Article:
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Information schemas & datasets discovery: crossroads for cross-domain applications

Information schemas & datasets discovery: crossroads for cross-domain applications

Over the recent years, the research world has faced significant changes in the way of conducting standard work flows. These changes reflect on a growth of dataset provision through different platforms and systems. As research becomes more interdisciplinary, the challenges of providing datasets and other research objects in a homogeneous way are arduous. Ontologies and other information schemas have been used to bring solution to this homogeneity issue, most known as information integration, and the Libraries, Archives and Museums fields, as well as their digital equivalents, have exhibited noteworthy activity in this research area, from both theoretical and practical sides. This talk will highlight the challenging areas in information integration and will provide an overview of some available solutions for cross-domain applications.

Presentation in the Simulation and Data Science Colloquium, Tuesday 26 June 2018 at The Cyprus Institute – Novel Technologies Building, 1st Floor Events Room, Athalassa Campus.


Giannis Tsakonas

June 26, 2018


  1. Information schemas & datasets discovery crossroads for cross-domain applications Giannis

    Tsakonas Library & Information Center, University of Patras, Greece SIMDAS Colloquium June 26, 2018, Nicosia, Cyprus
  2. Context • Three, superficially, distinct domains. • Life Sciences •

    Climate Change • Cultural Heritage "Yet that big-and-slow data set offers clues to understanding oceanic “dead zones” and factors contributing to climate change. The distribution of microorganisms’ shells can signal changes in ocean currents and species migration, and the presence of particular oxygen isotopes can reveal the rate at which carbon is reaching the ocean floor or how much water is locked up in land-based ice sheets at a given time." [Mattern, 2017]
  3. Why access datasets? • Access to datasets is required to

    transit to a state of Open Science. • We assume that datasets will be reused by researchers, in or out of service environments for many purposes. • We hope that datasets will be used by citizens and will educate them in scientific and reasonable thought. • We aspire that datasets will stir innovation and entrepreneurship.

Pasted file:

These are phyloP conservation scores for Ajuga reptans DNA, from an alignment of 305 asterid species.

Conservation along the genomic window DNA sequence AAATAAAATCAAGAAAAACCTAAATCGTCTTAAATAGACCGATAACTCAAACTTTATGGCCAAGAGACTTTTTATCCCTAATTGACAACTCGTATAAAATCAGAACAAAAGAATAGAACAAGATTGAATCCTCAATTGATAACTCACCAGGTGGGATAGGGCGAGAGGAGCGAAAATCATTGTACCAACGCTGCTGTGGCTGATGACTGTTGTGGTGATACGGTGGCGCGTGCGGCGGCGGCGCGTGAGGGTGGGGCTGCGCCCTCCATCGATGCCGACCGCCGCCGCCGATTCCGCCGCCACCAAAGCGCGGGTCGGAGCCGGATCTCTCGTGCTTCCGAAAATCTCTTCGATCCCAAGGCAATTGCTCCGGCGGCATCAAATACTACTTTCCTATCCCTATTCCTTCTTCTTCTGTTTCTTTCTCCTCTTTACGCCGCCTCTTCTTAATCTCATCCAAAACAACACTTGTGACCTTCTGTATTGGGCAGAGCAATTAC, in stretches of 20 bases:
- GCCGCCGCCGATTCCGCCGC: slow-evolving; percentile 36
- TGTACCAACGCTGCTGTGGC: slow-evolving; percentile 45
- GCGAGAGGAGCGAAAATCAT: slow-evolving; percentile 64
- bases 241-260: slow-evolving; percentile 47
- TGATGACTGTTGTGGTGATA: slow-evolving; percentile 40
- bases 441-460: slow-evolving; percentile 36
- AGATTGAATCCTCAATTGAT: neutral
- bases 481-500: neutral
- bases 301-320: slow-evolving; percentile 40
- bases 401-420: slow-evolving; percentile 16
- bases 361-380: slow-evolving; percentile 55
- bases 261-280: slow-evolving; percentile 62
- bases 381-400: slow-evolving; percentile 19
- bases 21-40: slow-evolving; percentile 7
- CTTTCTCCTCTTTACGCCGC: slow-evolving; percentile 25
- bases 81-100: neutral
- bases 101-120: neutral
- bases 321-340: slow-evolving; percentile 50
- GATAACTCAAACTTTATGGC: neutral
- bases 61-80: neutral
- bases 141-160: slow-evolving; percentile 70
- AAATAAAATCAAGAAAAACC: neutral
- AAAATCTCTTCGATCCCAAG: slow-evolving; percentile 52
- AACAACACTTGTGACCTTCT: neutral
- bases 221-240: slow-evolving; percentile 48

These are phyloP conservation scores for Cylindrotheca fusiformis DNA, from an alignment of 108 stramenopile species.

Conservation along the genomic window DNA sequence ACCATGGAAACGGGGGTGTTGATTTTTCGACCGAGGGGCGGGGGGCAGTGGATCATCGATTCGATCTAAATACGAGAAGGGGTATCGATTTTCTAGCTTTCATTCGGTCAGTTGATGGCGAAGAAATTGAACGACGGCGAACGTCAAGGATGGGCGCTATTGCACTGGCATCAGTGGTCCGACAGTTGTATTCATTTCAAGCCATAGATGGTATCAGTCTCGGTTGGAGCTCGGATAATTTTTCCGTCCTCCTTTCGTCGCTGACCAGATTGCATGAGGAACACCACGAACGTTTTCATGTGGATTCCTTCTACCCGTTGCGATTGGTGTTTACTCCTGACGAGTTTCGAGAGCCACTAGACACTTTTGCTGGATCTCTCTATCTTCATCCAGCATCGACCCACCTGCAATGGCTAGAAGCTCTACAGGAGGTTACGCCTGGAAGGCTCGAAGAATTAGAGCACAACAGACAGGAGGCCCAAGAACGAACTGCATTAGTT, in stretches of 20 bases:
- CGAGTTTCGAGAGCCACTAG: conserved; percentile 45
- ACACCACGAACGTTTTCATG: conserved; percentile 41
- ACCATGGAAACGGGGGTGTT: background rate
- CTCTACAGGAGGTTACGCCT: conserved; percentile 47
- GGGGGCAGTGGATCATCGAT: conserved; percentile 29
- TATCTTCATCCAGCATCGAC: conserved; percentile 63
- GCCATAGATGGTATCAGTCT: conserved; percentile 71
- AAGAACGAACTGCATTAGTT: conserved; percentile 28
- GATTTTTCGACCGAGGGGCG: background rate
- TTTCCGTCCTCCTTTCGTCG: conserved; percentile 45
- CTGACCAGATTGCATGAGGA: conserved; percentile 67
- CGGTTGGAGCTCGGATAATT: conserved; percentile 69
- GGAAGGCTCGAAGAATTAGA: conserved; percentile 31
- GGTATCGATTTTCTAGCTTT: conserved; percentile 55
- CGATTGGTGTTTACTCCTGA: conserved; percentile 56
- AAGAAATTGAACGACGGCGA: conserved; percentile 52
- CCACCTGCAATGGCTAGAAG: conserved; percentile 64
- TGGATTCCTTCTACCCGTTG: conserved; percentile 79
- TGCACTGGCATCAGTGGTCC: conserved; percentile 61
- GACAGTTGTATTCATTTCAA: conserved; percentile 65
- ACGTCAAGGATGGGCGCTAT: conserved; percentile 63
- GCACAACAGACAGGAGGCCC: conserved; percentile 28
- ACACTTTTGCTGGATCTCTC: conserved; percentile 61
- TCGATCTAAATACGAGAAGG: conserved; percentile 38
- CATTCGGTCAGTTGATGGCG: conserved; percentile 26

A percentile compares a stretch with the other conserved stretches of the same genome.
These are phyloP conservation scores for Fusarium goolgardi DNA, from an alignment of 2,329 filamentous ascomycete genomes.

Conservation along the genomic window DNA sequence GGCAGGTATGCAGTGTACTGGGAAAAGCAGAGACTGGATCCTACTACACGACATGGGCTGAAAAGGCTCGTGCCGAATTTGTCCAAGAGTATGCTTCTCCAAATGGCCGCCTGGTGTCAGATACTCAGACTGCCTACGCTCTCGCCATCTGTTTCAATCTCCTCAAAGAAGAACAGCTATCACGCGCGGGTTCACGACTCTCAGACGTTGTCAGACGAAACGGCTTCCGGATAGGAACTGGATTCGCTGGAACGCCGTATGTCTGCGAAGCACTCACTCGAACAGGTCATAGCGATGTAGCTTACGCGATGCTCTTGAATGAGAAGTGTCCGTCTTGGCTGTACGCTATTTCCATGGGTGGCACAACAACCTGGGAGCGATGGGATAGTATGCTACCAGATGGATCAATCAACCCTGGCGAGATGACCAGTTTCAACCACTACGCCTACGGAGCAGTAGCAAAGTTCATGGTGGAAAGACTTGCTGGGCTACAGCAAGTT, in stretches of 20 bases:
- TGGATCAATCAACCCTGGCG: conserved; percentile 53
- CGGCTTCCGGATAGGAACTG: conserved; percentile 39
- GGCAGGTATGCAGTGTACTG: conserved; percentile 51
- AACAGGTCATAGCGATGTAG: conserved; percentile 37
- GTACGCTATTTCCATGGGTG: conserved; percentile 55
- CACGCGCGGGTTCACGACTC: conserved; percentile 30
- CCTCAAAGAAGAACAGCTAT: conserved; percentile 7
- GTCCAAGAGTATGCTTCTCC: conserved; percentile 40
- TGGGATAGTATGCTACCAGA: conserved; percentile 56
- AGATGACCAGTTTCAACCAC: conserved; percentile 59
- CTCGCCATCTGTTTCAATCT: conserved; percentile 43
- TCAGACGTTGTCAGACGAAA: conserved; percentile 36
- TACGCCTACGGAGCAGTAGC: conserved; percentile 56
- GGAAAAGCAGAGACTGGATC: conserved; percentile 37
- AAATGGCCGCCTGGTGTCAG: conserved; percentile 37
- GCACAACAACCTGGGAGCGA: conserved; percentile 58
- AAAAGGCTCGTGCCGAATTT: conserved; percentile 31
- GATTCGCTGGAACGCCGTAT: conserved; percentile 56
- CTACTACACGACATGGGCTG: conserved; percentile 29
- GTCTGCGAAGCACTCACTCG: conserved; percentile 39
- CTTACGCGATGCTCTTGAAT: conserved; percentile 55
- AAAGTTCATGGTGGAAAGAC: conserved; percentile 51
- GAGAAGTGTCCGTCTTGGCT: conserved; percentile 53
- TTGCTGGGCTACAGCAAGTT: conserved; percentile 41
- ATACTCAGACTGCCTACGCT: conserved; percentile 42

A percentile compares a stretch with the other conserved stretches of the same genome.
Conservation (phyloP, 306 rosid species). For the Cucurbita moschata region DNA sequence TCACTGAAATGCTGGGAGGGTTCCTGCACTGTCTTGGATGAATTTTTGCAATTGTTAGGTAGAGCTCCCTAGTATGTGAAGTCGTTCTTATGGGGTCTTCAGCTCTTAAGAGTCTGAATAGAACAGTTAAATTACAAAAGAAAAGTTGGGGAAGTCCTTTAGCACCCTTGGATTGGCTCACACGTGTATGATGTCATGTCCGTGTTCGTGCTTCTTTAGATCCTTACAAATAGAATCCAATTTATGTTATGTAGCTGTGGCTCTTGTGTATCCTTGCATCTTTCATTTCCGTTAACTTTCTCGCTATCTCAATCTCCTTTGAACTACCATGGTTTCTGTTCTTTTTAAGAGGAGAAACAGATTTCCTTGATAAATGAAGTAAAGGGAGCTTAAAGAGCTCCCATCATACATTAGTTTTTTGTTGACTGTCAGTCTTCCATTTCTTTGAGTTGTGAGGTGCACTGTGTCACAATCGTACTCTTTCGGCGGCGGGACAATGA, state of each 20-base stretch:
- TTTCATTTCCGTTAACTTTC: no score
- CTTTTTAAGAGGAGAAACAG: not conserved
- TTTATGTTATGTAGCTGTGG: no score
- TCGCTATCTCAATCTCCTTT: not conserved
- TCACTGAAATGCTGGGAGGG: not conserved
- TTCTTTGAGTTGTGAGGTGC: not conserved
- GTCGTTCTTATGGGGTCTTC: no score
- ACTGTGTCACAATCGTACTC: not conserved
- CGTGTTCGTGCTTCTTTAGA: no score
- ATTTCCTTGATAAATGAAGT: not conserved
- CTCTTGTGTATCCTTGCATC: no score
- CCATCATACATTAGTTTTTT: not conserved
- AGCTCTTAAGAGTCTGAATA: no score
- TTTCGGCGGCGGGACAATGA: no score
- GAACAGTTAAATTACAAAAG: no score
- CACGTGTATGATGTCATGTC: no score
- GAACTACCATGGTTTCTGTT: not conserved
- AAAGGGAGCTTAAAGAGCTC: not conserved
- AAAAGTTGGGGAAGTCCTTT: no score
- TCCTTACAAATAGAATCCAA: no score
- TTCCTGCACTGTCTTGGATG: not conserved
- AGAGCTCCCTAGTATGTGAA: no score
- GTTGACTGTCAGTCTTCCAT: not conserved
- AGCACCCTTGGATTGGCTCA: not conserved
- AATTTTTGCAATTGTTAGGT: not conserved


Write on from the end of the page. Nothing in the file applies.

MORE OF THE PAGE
4. The problem(s) • All three areas collect, organize and provide

    datasets • We could define datasets as sets of recorded information (observations, experiments, measurements, markings, annotations) • These data have been used in certain stages of scientific processes. • The scientific process is not just data (theories, hypothesis, findings, interpretations, etc). • The first problem is the concreteness of information we are managing. • The second problem is the heterogeneity of data itself (type, versions, sizes, etc.) • The third problem is the organization of information.
  5. Challenges • Complex integration challenges; within and beyond a domain.

    • The challenge is to have information schemas that can balance between effectiveness of documentation and efficiency of ‘work’. • Lighter profiles of schemas exist to address the issue of complexity, see “CDWA Lite records are intended for contribution to union catalogues and other repositories using the Open Archives Initiative (OAI) harvesting protocol” • Clear containers for the physical and the digital asset.
  6. Integration through interoperability • Semantic interoperability: agreement of terms, e.g.

    the common understanding of the meanings of the concepts used. • Syntactic interoperability: agreement of structures, e.g. the understanding of the way a record is build.
  7. Schemas of information • Vocabularies • Integration by terminological equivalence,

    between labels, between meanings, between languages, etc. • Metadata schemas • Integration by mapping metadata schemas, e.g. crosswalks between fields • Ontologies • Integration by ontology mediation
  8. Definition of metadata • Simple: Information about resources in a

    structured and organized format • Object centered information schema • In the semantic web world, metadata classes are linked by their properties.